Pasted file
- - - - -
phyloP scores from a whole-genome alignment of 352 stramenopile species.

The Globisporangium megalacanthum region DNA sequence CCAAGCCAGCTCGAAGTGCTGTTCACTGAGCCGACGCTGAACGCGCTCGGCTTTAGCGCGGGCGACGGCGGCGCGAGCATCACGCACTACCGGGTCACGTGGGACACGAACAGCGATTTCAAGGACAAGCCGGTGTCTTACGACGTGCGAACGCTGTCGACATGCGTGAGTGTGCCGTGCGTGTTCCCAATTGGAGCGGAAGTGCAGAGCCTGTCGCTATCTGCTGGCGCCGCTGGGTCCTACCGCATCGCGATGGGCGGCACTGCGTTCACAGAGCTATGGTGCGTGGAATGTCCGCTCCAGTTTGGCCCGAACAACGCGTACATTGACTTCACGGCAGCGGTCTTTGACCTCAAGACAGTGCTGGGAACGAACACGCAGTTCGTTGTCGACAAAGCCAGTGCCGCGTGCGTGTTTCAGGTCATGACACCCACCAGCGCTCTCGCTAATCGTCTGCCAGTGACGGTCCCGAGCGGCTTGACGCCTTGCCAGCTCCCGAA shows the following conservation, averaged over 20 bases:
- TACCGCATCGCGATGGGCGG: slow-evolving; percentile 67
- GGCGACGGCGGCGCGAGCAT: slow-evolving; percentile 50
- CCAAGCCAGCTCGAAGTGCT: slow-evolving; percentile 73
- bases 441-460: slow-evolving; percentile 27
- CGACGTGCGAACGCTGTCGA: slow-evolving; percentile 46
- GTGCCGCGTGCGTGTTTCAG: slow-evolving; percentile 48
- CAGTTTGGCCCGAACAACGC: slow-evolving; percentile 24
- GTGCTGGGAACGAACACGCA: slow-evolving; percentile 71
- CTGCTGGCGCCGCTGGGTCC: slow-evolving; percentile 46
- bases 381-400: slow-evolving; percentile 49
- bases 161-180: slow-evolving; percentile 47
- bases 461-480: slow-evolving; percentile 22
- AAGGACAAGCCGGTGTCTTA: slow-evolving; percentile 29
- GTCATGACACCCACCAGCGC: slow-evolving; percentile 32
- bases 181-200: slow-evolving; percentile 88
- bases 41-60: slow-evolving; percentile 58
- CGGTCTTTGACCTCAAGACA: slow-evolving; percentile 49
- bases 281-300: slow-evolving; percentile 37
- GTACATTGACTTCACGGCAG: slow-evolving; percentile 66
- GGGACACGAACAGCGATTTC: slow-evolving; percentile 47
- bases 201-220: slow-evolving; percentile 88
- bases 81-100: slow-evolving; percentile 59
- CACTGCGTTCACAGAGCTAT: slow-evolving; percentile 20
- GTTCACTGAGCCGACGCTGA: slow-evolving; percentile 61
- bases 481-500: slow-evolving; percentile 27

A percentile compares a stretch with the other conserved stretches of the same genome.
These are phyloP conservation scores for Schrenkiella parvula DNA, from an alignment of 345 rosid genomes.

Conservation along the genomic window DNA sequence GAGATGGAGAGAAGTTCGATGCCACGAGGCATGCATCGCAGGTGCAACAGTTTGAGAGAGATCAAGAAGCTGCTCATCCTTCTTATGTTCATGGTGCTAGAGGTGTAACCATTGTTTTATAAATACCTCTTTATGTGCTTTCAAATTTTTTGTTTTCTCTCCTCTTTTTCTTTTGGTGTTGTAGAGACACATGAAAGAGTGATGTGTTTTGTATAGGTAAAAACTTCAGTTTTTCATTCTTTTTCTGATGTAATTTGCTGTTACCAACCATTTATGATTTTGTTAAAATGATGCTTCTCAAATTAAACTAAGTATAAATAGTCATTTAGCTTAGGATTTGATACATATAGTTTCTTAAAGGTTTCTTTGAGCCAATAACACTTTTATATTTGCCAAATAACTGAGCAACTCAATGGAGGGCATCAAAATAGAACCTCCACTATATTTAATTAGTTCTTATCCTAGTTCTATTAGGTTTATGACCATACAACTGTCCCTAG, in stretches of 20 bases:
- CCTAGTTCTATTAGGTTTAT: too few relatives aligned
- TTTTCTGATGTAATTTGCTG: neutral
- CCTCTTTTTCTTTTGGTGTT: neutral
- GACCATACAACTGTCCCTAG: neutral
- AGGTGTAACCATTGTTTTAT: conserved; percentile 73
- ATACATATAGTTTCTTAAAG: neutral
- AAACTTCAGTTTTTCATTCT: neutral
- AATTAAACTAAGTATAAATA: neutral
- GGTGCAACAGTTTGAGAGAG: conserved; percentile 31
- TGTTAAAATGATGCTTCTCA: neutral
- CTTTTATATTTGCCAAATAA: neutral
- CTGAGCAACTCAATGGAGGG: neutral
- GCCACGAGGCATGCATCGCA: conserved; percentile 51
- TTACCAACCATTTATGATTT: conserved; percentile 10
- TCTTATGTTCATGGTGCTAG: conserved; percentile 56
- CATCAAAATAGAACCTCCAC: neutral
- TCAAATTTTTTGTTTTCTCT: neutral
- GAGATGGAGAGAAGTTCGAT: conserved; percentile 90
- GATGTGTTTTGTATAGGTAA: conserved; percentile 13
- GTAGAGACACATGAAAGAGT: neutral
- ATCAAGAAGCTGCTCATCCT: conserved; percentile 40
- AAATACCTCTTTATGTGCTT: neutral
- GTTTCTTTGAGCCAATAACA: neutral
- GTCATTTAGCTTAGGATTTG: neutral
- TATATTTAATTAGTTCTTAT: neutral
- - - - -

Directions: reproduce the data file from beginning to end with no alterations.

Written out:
phyloP scores from a whole-genome alignment of 352 stramenopile species.

The Globisporangium megalacanthum region DNA sequence CCAAGCCAGCTCGAAGTGCTGTTCACTGAGCCGACGCTGAACGCGCTCGGCTTTAGCGCGGGCGACGGCGGCGCGAGCATCACGCACTACCGGGTCACGTGGGACACGAACAGCGATTTCAAGGACAAGCCGGTGTCTTACGACGTGCGAACGCTGTCGACATGCGTGAGTGTGCCGTGCGTGTTCCCAATTGGAGCGGAAGTGCAGAGCCTGTCGCTATCTGCTGGCGCCGCTGGGTCCTACCGCATCGCGATGGGCGGCACTGCGTTCACAGAGCTATGGTGCGTGGAATGTCCGCTCCAGTTTGGCCCGAACAACGCGTACATTGACTTCACGGCAGCGGTCTTTGACCTCAAGACAGTGCTGGGAACGAACACGCAGTTCGTTGTCGACAAAGCCAGTGCCGCGTGCGTGTTTCAGGTCATGACACCCACCAGCGCTCTCGCTAATCGTCTGCCAGTGACGGTCCCGAGCGGCTTGACGCCTTGCCAGCTCCCGAA shows the following conservation, averaged over 20 bases:
- TACCGCATCGCGATGGGCGG: slow-evolving; percentile 67
- GGCGACGGCGGCGCGAGCAT: slow-evolving; percentile 50
- CCAAGCCAGCTCGAAGTGCT: slow-evolving; percentile 73
- bases 441-460: slow-evolving; percentile 27
- CGACGTGCGAACGCTGTCGA: slow-evolving; percentile 46
- GTGCCGCGTGCGTGTTTCAG: slow-evolving; percentile 48
- CAGTTTGGCCCGAACAACGC: slow-evolving; percentile 24
- GTGCTGGGAACGAACACGCA: slow-evolving; percentile 71
- CTGCTGGCGCCGCTGGGTCC: slow-evolving; percentile 46
- bases 381-400: slow-evolving; percentile 49
- bases 161-180: slow-evolving; percentile 47
- bases 461-480: slow-evolving; percentile 22
- AAGGACAAGCCGGTGTCTTA: slow-evolving; percentile 29
- GTCATGACACCCACCAGCGC: slow-evolving; percentile 32
- bases 181-200: slow-evolving; percentile 88
- bases 41-60: slow-evolving; percentile 58
- CGGTCTTTGACCTCAAGACA: slow-evolving; percentile 49
- bases 281-300: slow-evolving; percentile 37
- GTACATTGACTTCACGGCAG: slow-evolving; percentile 66
- GGGACACGAACAGCGATTTC: slow-evolving; percentile 47
- bases 201-220: slow-evolving; percentile 88
- bases 81-100: slow-evolving; percentile 59
- CACTGCGTTCACAGAGCTAT: slow-evolving; percentile 20
- GTTCACTGAGCCGACGCTGA: slow-evolving; percentile 61
- bases 481-500: slow-evolving; percentile 27

A percentile compares a stretch with the other conserved stretches of the same genome.
These are phyloP conservation scores for Schrenkiella parvula DNA, from an alignment of 345 rosid genomes.

Conservation along the genomic window DNA sequence GAGATGGAGAGAAGTTCGATGCCACGAGGCATGCATCGCAGGTGCAACAGTTTGAGAGAGATCAAGAAGCTGCTCATCCTTCTTATGTTCATGGTGCTAGAGGTGTAACCATTGTTTTATAAATACCTCTTTATGTGCTTTCAAATTTTTTGTTTTCTCTCCTCTTTTTCTTTTGGTGTTGTAGAGACACATGAAAGAGTGATGTGTTTTGTATAGGTAAAAACTTCAGTTTTTCATTCTTTTTCTGATGTAATTTGCTGTTACCAACCATTTATGATTTTGTTAAAATGATGCTTCTCAAATTAAACTAAGTATAAATAGTCATTTAGCTTAGGATTTGATACATATAGTTTCTTAAAGGTTTCTTTGAGCCAATAACACTTTTATATTTGCCAAATAACTGAGCAACTCAATGGAGGGCATCAAAATAGAACCTCCACTATATTTAATTAGTTCTTATCCTAGTTCTATTAGGTTTATGACCATACAACTGTCCCTAG, in stretches of 20 bases:
- CCTAGTTCTATTAGGTTTAT: too few relatives aligned
- TTTTCTGATGTAATTTGCTG: neutral
- CCTCTTTTTCTTTTGGTGTT: neutral
- GACCATACAACTGTCCCTAG: neutral
- AGGTGTAACCATTGTTTTAT: conserved; percentile 73
- ATACATATAGTTTCTTAAAG: neutral
- AAACTTCAGTTTTTCATTCT: neutral
- AATTAAACTAAGTATAAATA: neutral
- GGTGCAACAGTTTGAGAGAG: conserved; percentile 31
- TGTTAAAATGATGCTTCTCA: neutral
- CTTTTATATTTGCCAAATAA: neutral
- CTGAGCAACTCAATGGAGGG: neutral
- GCCACGAGGCATGCATCGCA: conserved; percentile 51
- TTACCAACCATTTATGATTT: conserved; percentile 10
- TCTTATGTTCATGGTGCTAG: conserved; percentile 56
- CATCAAAATAGAACCTCCAC: neutral
- TCAAATTTTTTGTTTTCTCT: neutral
- GAGATGGAGAGAAGTTCGAT: conserved; percentile 90
- GATGTGTTTTGTATAGGTAA: conserved; percentile 13
- GTAGAGACACATGAAAGAGT: neutral
- ATCAAGAAGCTGCTCATCCT: conserved; percentile 40
- AAATACCTCTTTATGTGCTT: neutral
- GTTTCTTTGAGCCAATAACA: neutral
- GTCATTTAGCTTAGGATTTG: neutral
- TATATTTAATTAGTTCTTAT: neutral